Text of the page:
1) What led to becoming an artist or was that something natural?
I already knew when I was very young – I even carved it in wet concrete that is preserved up in Northern Alberta. The inscription says: Stanley Olthuis – 1961 – 9 yr old – Occupation Artist. I also included some First Nations style symbols – it looks very mystical and ancient.
2) Who were your major artistic influences?
Robert Rauschenberg, Willem DeKooning, Richard Diebenkorn, Salvadore Dali, Magritte, Claus Oldenberg, Tom Hodgson, Jim Dine, Tapies, Larry Rivers, Led Zeppelin, Talking Heads, Sigur Ros.
3) What did you learn from them?
Process is all-important. Look at things anew every moment.
4) What about your previous non-art experiences, what did you take from them into your art?
Action, gesture, time, layers, the human condition, seeking and asking.
5) What is the meaning of art for you?
Art comes from a place where words don't go and where feelings live.
6) What techniques do you find particularly useful?
Anything that serves the concept at hand. I have a broad range of materials experience and I try to stay open to mashing up any disciplines that can bring a new way of observation to life. I've done everything from drypoint etching to earth installations.
7) Who buys your art and why?
No specific type of person as far as I know. People who experience sensations and feelings when they are in front of the art that they would rather not live without.
8) How does your art reflect the city of Toronto more generally?
My 'Gowns' series is a direct reflection of the city. The inspiration came from the combination of the accidental beauty that results from construction hoardings randomly plastered in layers with posters and graffiti and then the effect time has on all of it revealing a constant change of view. Then I combined that inspiration with observations of fashion designer's pristine, glowing gowns in shop windows. Desire, promise and unscripted change define lives over time that are experienced and clearly evident living in the city.
9) How does your art reflect your personal beliefs?
I don't preach through my art – art is the result of my process that may reflect beliefs but I never do that consciously.
10) In your art where have you been?
In peaceful timeless places and at times in calculated problem solving places.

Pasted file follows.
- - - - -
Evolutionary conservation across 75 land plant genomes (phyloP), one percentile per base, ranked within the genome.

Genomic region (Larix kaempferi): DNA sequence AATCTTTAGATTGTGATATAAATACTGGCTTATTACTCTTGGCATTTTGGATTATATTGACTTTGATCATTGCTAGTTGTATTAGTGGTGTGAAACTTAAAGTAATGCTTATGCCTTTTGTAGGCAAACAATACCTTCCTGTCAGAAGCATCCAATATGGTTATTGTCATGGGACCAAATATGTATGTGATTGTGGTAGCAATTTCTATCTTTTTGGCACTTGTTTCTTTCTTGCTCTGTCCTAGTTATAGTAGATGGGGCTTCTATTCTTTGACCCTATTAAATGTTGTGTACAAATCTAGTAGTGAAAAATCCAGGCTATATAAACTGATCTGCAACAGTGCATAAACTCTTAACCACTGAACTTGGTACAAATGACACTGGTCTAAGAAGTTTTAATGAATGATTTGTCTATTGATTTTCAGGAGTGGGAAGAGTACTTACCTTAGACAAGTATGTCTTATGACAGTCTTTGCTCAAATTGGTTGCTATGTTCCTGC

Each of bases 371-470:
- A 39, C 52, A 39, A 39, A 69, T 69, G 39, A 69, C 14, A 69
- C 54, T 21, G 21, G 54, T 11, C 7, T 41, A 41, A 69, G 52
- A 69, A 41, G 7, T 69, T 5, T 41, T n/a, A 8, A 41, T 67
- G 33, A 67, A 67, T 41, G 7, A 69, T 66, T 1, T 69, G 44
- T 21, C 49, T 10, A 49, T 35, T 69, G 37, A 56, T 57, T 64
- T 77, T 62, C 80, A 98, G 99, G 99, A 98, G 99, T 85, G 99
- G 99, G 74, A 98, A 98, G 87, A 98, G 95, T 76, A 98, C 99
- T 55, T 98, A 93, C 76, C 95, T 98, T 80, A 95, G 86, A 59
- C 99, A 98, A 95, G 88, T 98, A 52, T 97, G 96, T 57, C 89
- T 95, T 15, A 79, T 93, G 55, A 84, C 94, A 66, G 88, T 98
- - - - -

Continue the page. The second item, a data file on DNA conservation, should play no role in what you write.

11) In your art, where do you want to go?
I'd like to continually build on lessons learned from bouts of unhinged discovery – whatever they may be. I'm just following my nose day by day.
12) Picasso said: “Good taste is the enemy of art.” Do you agree or disagree and why?
I can see why Picasso said that – accidents are the best teachers if you are open and aware. To conform to a pattern of common acceptance may be good in some endeavours but not in the creation of art. Artists must be the seers.
13) How important is good taste in art for you?
I don't think of it in my art. The process rules the outcome. When a calmness comes over me I know the piece is finished.
14) Yves Klein said: “My artworks are the ashes of my art.” What does that mean for you?
To me it means that the journey (process) is all important – one should put everything into each piece, each theory and unearth everything possible so as to leave nothing left to burn.
15) How can we encourage Toronto to be more artful?
Toronto has a reputation for being culturally alive but we are just at the starting point. Truly great cities have valued their full range of artists and have flourished in countless ways as a result. Our community and politicians have to be reminded that Toronto draws visitors, students, investors, and world attention as much for a vital cultural scene as it does for it's classic reputation for real estate opportunities, cleanliness and friendliness. All of the arts, when supported and encouraged to grow, help to build a city with openness, creativity, happiness, civility and diversity. Support your local neighborhood cultural events, vote for politicians who value culture, vote for mayors who understand how important culture is to the city, push for art programs in your schools, go out and join any clubs and organizations where you can get involved to develop seeds of your own creative spirit. Urge city officials to share our culture with other cities.
Stan Olthuis AOCA